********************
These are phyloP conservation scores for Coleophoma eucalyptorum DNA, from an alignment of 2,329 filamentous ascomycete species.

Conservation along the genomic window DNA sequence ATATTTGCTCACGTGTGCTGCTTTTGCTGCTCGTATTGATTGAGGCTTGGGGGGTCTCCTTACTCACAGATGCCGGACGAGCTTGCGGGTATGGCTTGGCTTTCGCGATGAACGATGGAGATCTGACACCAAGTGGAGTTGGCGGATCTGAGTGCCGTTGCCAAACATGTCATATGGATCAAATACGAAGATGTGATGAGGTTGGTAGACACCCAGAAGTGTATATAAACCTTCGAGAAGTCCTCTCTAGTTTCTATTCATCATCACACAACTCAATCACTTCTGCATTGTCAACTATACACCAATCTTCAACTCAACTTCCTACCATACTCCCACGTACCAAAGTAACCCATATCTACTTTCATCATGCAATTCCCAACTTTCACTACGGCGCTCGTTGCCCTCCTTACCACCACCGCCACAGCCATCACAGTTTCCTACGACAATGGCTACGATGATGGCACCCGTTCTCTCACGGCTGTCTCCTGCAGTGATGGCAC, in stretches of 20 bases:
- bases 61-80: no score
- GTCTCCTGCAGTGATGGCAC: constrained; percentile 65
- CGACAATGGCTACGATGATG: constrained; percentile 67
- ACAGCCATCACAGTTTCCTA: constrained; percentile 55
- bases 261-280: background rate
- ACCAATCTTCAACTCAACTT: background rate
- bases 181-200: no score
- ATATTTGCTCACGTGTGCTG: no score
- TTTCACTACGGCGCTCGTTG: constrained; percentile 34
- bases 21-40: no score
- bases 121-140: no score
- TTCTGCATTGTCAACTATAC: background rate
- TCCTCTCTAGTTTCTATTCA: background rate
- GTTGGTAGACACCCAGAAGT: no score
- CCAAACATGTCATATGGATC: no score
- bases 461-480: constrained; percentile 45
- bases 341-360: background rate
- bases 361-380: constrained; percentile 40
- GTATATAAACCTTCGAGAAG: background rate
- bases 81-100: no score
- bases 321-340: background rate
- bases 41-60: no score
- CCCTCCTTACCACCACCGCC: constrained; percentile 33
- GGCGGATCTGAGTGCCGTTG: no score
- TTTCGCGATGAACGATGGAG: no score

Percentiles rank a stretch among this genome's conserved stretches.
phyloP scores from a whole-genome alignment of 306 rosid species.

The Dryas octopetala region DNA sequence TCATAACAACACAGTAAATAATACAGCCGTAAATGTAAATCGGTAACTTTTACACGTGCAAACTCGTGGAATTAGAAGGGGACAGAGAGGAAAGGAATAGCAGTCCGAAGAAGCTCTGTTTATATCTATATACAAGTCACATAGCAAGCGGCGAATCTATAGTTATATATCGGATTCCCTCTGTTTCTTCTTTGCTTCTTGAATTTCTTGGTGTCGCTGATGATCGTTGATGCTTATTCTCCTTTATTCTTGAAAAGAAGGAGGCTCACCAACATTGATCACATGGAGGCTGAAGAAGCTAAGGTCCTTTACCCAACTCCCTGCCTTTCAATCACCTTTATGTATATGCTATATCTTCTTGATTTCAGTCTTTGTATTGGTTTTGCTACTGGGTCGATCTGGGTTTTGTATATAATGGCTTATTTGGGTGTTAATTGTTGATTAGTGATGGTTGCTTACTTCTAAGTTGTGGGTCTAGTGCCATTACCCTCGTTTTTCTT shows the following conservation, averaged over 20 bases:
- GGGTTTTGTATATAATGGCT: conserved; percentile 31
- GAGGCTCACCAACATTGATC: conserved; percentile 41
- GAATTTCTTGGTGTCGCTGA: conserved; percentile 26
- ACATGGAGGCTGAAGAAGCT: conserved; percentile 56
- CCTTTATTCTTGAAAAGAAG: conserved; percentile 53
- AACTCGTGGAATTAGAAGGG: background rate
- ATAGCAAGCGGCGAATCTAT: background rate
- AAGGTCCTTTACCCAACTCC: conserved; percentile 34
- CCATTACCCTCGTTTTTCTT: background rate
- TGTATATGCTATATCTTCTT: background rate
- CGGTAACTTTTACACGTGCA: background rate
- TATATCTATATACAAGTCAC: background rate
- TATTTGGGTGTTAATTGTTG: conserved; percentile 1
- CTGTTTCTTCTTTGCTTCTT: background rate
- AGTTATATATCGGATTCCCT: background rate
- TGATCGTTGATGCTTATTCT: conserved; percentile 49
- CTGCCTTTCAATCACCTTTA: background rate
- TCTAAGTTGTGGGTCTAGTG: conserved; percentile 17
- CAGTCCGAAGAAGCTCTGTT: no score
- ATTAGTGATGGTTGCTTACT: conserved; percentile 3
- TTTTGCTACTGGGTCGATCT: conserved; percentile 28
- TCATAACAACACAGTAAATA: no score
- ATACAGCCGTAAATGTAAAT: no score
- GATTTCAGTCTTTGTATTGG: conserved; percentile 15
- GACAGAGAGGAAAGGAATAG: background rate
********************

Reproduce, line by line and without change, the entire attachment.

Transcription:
These are phyloP conservation scores for Coleophoma eucalyptorum DNA, from an alignment of 2,329 filamentous ascomycete species.

Conservation along the genomic window DNA sequence ATATTTGCTCACGTGTGCTGCTTTTGCTGCTCGTATTGATTGAGGCTTGGGGGGTCTCCTTACTCACAGATGCCGGACGAGCTTGCGGGTATGGCTTGGCTTTCGCGATGAACGATGGAGATCTGACACCAAGTGGAGTTGGCGGATCTGAGTGCCGTTGCCAAACATGTCATATGGATCAAATACGAAGATGTGATGAGGTTGGTAGACACCCAGAAGTGTATATAAACCTTCGAGAAGTCCTCTCTAGTTTCTATTCATCATCACACAACTCAATCACTTCTGCATTGTCAACTATACACCAATCTTCAACTCAACTTCCTACCATACTCCCACGTACCAAAGTAACCCATATCTACTTTCATCATGCAATTCCCAACTTTCACTACGGCGCTCGTTGCCCTCCTTACCACCACCGCCACAGCCATCACAGTTTCCTACGACAATGGCTACGATGATGGCACCCGTTCTCTCACGGCTGTCTCCTGCAGTGATGGCAC, in stretches of 20 bases:
- bases 61-80: no score
- GTCTCCTGCAGTGATGGCAC: constrained; percentile 65
- CGACAATGGCTACGATGATG: constrained; percentile 67
- ACAGCCATCACAGTTTCCTA: constrained; percentile 55
- bases 261-280: background rate
- ACCAATCTTCAACTCAACTT: background rate
- bases 181-200: no score
- ATATTTGCTCACGTGTGCTG: no score
- TTTCACTACGGCGCTCGTTG: constrained; percentile 34
- bases 21-40: no score
- bases 121-140: no score
- TTCTGCATTGTCAACTATAC: background rate
- TCCTCTCTAGTTTCTATTCA: background rate
- GTTGGTAGACACCCAGAAGT: no score
- CCAAACATGTCATATGGATC: no score
- bases 461-480: constrained; percentile 45
- bases 341-360: background rate
- bases 361-380: constrained; percentile 40
- GTATATAAACCTTCGAGAAG: background rate
- bases 81-100: no score
- bases 321-340: background rate
- bases 41-60: no score
- CCCTCCTTACCACCACCGCC: constrained; percentile 33
- GGCGGATCTGAGTGCCGTTG: no score
- TTTCGCGATGAACGATGGAG: no score

Percentiles rank a stretch among this genome's conserved stretches.
phyloP scores from a whole-genome alignment of 306 rosid species.

The Dryas octopetala region DNA sequence TCATAACAACACAGTAAATAATACAGCCGTAAATGTAAATCGGTAACTTTTACACGTGCAAACTCGTGGAATTAGAAGGGGACAGAGAGGAAAGGAATAGCAGTCCGAAGAAGCTCTGTTTATATCTATATACAAGTCACATAGCAAGCGGCGAATCTATAGTTATATATCGGATTCCCTCTGTTTCTTCTTTGCTTCTTGAATTTCTTGGTGTCGCTGATGATCGTTGATGCTTATTCTCCTTTATTCTTGAAAAGAAGGAGGCTCACCAACATTGATCACATGGAGGCTGAAGAAGCTAAGGTCCTTTACCCAACTCCCTGCCTTTCAATCACCTTTATGTATATGCTATATCTTCTTGATTTCAGTCTTTGTATTGGTTTTGCTACTGGGTCGATCTGGGTTTTGTATATAATGGCTTATTTGGGTGTTAATTGTTGATTAGTGATGGTTGCTTACTTCTAAGTTGTGGGTCTAGTGCCATTACCCTCGTTTTTCTT shows the following conservation, averaged over 20 bases:
- GGGTTTTGTATATAATGGCT: conserved; percentile 31
- GAGGCTCACCAACATTGATC: conserved; percentile 41
- GAATTTCTTGGTGTCGCTGA: conserved; percentile 26
- ACATGGAGGCTGAAGAAGCT: conserved; percentile 56
- CCTTTATTCTTGAAAAGAAG: conserved; percentile 53
- AACTCGTGGAATTAGAAGGG: background rate
- ATAGCAAGCGGCGAATCTAT: background rate
- AAGGTCCTTTACCCAACTCC: conserved; percentile 34
- CCATTACCCTCGTTTTTCTT: background rate
- TGTATATGCTATATCTTCTT: background rate
- CGGTAACTTTTACACGTGCA: background rate
- TATATCTATATACAAGTCAC: background rate
- TATTTGGGTGTTAATTGTTG: conserved; percentile 1
- CTGTTTCTTCTTTGCTTCTT: background rate
- AGTTATATATCGGATTCCCT: background rate
- TGATCGTTGATGCTTATTCT: conserved; percentile 49
- CTGCCTTTCAATCACCTTTA: background rate
- TCTAAGTTGTGGGTCTAGTG: conserved; percentile 17
- CAGTCCGAAGAAGCTCTGTT: no score
- ATTAGTGATGGTTGCTTACT: conserved; percentile 3
- TTTTGCTACTGGGTCGATCT: conserved; percentile 28
- TCATAACAACACAGTAAATA: no score
- ATACAGCCGTAAATGTAAAT: no score
- GATTTCAGTCTTTGTATTGG: conserved; percentile 15
- GACAGAGAGGAAAGGAATAG: background rate